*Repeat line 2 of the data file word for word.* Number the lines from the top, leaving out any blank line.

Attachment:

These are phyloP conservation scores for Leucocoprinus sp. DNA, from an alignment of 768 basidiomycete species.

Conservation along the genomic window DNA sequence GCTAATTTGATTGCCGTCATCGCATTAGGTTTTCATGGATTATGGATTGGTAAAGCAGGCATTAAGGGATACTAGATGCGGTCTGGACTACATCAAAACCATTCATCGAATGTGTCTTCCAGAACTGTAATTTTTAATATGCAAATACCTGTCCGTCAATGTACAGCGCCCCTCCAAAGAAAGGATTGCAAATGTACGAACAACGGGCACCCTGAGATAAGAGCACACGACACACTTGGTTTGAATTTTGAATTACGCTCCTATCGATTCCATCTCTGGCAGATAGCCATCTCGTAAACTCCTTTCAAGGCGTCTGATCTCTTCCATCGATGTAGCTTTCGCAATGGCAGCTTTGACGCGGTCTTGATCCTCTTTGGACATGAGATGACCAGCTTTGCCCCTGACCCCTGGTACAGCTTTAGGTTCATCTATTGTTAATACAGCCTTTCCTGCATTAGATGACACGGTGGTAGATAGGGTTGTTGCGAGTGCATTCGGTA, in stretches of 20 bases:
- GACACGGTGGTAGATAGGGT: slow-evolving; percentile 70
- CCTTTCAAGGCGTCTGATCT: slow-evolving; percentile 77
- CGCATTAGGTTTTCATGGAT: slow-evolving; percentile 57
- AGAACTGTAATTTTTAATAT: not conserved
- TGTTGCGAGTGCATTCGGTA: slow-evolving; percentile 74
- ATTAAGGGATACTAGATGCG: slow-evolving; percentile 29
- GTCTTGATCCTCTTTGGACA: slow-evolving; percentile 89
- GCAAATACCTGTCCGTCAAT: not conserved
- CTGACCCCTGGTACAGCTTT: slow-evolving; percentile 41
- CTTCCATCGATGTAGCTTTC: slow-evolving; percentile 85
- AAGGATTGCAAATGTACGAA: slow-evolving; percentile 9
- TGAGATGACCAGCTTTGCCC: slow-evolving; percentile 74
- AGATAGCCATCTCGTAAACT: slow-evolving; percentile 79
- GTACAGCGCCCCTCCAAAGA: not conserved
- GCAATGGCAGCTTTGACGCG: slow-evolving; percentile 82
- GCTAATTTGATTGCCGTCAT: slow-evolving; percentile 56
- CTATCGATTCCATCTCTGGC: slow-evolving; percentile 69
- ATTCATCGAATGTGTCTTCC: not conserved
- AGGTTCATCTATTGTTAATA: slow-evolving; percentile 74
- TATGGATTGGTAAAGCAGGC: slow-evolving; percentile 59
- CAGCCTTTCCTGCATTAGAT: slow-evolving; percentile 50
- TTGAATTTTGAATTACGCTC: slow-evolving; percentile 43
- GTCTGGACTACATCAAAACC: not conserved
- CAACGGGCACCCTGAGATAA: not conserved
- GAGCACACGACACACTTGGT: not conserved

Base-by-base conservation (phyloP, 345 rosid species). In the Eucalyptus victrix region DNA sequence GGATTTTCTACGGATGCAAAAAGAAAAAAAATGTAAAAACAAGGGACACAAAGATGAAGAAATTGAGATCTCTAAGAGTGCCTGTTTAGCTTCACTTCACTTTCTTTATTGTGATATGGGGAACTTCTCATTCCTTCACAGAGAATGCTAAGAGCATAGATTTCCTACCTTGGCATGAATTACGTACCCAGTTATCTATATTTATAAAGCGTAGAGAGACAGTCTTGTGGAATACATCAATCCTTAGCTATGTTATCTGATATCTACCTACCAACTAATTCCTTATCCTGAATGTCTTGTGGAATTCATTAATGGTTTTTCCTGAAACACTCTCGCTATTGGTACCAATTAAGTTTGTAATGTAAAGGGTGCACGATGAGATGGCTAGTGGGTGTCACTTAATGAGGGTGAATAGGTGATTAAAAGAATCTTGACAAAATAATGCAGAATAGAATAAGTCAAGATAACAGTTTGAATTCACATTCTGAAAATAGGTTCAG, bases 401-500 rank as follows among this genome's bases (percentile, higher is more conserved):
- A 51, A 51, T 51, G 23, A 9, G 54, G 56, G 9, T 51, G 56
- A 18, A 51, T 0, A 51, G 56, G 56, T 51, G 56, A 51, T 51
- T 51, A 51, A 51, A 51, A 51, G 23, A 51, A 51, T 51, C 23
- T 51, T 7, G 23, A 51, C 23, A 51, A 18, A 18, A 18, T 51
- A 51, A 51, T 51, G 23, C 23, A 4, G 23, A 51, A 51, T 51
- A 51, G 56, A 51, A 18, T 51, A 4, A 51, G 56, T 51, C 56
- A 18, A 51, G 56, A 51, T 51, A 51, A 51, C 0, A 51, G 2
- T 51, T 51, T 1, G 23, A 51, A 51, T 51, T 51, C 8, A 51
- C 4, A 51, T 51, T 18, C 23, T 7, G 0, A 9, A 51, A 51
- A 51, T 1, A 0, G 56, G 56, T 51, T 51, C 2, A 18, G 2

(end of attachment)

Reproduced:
Conservation along the genomic window DNA sequence GCTAATTTGATTGCCGTCATCGCATTAGGTTTTCATGGATTATGGATTGGTAAAGCAGGCATTAAGGGATACTAGATGCGGTCTGGACTACATCAAAACCATTCATCGAATGTGTCTTCCAGAACTGTAATTTTTAATATGCAAATACCTGTCCGTCAATGTACAGCGCCCCTCCAAAGAAAGGATTGCAAATGTACGAACAACGGGCACCCTGAGATAAGAGCACACGACACACTTGGTTTGAATTTTGAATTACGCTCCTATCGATTCCATCTCTGGCAGATAGCCATCTCGTAAACTCCTTTCAAGGCGTCTGATCTCTTCCATCGATGTAGCTTTCGCAATGGCAGCTTTGACGCGGTCTTGATCCTCTTTGGACATGAGATGACCAGCTTTGCCCCTGACCCCTGGTACAGCTTTAGGTTCATCTATTGTTAATACAGCCTTTCCTGCATTAGATGACACGGTGGTAGATAGGGTTGTTGCGAGTGCATTCGGTA, in stretches of 20 bases: